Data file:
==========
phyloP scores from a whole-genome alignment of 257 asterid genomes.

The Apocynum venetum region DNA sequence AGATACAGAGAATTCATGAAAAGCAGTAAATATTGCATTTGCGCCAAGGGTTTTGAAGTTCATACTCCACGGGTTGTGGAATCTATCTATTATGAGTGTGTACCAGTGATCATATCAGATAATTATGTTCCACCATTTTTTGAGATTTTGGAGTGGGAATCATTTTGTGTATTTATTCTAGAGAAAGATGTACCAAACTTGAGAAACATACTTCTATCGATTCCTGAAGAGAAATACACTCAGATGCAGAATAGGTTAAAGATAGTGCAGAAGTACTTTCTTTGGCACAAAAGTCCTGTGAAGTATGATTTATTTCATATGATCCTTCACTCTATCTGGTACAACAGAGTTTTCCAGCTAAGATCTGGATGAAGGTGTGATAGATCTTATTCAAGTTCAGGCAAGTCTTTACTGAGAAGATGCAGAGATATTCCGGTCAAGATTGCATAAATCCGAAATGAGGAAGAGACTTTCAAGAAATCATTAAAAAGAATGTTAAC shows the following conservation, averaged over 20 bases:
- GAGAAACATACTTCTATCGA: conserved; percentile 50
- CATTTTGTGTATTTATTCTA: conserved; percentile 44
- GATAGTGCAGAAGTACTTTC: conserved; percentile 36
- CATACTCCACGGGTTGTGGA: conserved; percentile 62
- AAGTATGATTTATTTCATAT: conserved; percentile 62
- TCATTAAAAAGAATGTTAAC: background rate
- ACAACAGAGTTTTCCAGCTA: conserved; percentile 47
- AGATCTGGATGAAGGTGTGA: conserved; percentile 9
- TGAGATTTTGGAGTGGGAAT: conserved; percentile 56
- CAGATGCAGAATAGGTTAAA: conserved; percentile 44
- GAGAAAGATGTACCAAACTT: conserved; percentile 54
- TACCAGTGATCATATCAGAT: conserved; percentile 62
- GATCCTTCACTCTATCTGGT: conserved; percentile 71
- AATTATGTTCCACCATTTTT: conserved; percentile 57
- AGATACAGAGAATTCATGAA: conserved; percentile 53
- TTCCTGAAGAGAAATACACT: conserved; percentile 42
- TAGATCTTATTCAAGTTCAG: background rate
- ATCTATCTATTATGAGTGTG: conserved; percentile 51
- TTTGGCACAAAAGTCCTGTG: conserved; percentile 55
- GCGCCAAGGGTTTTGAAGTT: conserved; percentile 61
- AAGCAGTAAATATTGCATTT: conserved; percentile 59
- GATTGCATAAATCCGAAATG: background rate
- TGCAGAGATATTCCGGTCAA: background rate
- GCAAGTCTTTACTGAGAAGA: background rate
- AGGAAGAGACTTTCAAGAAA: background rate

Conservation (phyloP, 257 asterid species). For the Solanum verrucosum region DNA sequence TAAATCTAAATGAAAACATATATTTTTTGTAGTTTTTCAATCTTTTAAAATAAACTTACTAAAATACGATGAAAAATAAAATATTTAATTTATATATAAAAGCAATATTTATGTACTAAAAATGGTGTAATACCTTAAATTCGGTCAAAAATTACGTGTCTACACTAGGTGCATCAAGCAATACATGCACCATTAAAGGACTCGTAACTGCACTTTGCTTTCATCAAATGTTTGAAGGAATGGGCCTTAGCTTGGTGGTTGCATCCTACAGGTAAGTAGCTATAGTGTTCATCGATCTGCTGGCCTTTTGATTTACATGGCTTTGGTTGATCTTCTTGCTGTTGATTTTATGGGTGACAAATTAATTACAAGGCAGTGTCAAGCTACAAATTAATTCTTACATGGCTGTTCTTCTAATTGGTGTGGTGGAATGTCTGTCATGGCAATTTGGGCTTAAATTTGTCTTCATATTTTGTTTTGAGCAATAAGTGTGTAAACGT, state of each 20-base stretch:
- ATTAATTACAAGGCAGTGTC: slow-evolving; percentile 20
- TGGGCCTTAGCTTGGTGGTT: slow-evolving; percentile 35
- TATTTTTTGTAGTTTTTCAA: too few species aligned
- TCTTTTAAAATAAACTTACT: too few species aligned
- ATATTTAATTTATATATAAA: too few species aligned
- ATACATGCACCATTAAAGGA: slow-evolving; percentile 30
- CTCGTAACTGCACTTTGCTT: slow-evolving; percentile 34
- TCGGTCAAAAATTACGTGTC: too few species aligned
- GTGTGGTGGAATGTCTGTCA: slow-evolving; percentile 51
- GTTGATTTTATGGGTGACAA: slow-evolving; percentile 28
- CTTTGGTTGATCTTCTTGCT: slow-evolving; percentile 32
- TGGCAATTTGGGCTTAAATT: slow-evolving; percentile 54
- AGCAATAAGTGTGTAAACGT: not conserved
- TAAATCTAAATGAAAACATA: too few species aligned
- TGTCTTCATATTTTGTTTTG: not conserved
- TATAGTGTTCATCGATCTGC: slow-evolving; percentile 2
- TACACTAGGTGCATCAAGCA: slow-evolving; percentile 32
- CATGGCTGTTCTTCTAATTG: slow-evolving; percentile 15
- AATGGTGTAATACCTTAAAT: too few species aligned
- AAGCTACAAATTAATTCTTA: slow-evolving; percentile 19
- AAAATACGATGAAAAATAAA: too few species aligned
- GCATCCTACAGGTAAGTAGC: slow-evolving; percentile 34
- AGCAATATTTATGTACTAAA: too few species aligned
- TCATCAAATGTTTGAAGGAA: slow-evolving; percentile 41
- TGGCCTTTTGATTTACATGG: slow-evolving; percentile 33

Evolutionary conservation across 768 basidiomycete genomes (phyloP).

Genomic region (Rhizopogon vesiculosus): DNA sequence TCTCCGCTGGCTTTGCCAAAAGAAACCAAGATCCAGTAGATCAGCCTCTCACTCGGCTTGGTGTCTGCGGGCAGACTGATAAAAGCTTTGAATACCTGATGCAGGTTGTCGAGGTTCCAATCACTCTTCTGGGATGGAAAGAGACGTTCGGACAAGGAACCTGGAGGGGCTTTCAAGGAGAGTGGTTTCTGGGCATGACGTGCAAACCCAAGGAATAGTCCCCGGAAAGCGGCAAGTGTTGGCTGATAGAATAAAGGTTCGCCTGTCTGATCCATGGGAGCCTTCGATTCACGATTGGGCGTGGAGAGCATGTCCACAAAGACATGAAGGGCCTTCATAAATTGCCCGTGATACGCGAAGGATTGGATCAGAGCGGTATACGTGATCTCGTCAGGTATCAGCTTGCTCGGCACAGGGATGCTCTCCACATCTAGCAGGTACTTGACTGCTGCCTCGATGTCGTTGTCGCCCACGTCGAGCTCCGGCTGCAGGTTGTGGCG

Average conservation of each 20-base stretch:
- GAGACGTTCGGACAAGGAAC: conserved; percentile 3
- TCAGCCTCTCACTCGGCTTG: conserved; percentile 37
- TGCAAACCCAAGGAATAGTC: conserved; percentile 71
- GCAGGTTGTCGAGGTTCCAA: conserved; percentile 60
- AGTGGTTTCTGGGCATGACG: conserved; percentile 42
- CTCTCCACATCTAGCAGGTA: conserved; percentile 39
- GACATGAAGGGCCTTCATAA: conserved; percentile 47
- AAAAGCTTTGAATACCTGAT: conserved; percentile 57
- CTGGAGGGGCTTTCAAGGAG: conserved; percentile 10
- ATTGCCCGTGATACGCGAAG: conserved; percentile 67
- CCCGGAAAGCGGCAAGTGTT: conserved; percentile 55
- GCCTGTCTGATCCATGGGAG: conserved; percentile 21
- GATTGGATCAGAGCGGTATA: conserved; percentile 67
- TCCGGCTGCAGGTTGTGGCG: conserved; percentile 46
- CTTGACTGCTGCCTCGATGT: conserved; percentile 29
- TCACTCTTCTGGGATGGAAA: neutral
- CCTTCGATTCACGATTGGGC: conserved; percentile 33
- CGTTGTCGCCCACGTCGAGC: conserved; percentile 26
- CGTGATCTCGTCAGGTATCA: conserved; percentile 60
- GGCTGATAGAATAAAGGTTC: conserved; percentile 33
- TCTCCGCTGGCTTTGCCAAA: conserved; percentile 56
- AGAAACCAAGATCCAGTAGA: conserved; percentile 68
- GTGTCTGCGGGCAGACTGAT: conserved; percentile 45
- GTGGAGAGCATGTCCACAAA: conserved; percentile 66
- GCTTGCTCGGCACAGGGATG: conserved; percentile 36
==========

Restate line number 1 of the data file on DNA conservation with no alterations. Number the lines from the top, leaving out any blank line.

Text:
phyloP scores from a whole-genome alignment of 257 asterid genomes.